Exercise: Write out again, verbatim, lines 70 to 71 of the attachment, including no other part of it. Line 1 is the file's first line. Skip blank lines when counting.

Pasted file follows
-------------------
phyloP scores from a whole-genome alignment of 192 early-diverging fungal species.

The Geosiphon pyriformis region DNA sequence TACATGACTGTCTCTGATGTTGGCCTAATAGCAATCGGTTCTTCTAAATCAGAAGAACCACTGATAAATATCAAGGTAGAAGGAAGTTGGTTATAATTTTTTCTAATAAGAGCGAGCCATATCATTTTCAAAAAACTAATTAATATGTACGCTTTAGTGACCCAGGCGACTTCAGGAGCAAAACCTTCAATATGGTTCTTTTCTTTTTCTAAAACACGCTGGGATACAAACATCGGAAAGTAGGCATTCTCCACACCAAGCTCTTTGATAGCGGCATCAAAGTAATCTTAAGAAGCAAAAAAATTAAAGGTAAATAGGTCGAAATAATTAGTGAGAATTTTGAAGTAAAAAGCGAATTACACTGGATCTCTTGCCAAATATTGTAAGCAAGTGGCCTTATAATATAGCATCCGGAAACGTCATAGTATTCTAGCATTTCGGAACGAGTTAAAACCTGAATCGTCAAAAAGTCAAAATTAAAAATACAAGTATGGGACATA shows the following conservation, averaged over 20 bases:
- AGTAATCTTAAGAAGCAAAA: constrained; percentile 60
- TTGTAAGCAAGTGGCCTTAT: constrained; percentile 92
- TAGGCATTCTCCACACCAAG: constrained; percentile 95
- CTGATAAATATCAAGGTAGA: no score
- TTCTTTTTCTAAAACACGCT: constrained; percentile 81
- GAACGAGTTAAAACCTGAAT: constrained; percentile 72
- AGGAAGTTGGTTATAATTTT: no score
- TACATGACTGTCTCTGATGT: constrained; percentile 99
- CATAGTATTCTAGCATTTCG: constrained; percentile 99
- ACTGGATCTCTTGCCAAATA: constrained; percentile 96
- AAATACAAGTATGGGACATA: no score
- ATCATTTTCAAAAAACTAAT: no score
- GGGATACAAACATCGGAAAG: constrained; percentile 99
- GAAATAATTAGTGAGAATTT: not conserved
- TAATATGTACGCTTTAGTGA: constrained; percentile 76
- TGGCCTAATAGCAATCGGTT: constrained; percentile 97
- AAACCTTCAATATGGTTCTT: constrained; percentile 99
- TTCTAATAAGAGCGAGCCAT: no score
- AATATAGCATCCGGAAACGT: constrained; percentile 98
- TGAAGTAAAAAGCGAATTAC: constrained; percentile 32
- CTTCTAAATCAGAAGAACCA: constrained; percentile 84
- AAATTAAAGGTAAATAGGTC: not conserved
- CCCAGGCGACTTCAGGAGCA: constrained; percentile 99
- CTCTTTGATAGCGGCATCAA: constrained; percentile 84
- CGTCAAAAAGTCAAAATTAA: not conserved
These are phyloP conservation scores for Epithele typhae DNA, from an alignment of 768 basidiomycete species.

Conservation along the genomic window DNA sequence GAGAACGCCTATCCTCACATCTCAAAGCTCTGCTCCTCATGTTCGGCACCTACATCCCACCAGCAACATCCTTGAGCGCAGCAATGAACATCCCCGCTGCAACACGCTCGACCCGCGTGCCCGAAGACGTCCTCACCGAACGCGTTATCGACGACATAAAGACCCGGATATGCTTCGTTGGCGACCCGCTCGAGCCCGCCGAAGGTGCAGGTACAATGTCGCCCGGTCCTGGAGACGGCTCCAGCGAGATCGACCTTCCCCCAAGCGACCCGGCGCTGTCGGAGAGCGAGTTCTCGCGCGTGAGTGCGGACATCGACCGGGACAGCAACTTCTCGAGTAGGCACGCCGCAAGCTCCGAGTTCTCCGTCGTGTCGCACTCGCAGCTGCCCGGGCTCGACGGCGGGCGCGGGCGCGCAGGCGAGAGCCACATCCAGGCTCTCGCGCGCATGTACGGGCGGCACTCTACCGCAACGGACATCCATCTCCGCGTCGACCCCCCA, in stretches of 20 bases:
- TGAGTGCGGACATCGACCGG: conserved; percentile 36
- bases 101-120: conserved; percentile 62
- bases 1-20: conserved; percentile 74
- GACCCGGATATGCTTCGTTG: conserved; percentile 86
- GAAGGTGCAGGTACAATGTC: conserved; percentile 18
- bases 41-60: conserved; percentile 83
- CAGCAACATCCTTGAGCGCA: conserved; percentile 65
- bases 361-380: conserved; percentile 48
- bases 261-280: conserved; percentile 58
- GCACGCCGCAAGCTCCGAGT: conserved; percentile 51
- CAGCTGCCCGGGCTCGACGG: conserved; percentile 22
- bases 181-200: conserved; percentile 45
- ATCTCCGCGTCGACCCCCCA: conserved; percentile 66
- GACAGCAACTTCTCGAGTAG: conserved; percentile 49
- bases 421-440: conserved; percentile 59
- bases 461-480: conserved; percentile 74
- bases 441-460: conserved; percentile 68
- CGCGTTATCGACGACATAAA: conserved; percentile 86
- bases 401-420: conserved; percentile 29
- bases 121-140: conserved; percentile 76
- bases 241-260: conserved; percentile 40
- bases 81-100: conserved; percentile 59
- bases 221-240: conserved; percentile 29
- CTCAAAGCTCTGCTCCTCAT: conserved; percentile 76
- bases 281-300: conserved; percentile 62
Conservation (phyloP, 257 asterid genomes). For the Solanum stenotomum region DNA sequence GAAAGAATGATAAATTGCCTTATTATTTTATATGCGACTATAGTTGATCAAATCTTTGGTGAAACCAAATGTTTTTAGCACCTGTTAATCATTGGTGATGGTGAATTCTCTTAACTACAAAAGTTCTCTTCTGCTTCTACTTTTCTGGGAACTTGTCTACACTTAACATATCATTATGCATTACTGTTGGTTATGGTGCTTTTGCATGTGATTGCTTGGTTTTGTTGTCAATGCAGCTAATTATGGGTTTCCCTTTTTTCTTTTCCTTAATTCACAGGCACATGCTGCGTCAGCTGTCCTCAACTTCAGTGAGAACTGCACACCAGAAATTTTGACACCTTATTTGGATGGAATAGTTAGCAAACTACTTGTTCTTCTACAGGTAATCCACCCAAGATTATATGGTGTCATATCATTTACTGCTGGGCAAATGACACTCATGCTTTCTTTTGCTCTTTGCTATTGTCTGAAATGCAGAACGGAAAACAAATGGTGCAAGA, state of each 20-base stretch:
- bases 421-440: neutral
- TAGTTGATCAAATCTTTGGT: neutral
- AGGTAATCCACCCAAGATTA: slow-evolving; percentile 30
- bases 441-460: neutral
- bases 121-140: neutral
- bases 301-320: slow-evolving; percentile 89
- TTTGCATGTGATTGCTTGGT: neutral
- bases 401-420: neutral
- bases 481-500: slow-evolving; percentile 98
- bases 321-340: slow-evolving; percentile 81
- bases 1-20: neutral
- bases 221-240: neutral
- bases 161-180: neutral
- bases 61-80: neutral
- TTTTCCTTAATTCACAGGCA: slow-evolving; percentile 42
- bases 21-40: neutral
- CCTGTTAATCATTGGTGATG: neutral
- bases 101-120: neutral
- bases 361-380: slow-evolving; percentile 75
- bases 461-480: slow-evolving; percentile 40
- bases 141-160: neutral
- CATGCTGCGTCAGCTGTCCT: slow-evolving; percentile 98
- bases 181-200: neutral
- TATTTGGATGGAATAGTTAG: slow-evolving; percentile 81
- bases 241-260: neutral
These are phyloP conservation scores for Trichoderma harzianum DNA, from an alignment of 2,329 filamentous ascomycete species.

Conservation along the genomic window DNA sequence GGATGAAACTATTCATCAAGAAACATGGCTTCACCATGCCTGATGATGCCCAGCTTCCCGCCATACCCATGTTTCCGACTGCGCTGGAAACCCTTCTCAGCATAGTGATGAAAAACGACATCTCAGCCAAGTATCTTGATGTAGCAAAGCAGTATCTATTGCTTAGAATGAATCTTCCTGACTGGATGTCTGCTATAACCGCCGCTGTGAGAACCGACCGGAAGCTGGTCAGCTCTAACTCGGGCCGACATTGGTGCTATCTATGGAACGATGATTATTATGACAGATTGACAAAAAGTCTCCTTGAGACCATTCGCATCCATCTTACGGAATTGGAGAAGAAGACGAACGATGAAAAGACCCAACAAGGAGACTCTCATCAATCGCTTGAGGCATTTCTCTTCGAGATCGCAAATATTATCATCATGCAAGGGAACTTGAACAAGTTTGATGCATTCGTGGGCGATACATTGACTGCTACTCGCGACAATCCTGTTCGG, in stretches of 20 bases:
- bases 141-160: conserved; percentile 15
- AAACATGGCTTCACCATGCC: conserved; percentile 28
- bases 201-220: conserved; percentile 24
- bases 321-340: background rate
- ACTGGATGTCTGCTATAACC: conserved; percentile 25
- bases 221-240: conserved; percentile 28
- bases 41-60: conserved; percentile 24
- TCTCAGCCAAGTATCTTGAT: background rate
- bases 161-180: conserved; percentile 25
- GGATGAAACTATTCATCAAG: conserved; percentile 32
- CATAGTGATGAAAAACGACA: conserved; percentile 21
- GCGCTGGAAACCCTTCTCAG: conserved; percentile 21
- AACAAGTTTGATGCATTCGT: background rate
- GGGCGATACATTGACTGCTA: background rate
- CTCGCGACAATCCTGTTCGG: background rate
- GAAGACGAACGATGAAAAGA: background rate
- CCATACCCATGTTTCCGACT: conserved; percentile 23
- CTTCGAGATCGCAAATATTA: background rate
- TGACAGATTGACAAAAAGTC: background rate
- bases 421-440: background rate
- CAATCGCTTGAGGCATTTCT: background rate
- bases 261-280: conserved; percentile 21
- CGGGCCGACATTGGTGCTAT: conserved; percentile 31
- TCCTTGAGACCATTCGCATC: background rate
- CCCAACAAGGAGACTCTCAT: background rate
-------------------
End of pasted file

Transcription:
- TTTTCCTTAATTCACAGGCA: slow-evolving; percentile 42
- bases 21-40: neutral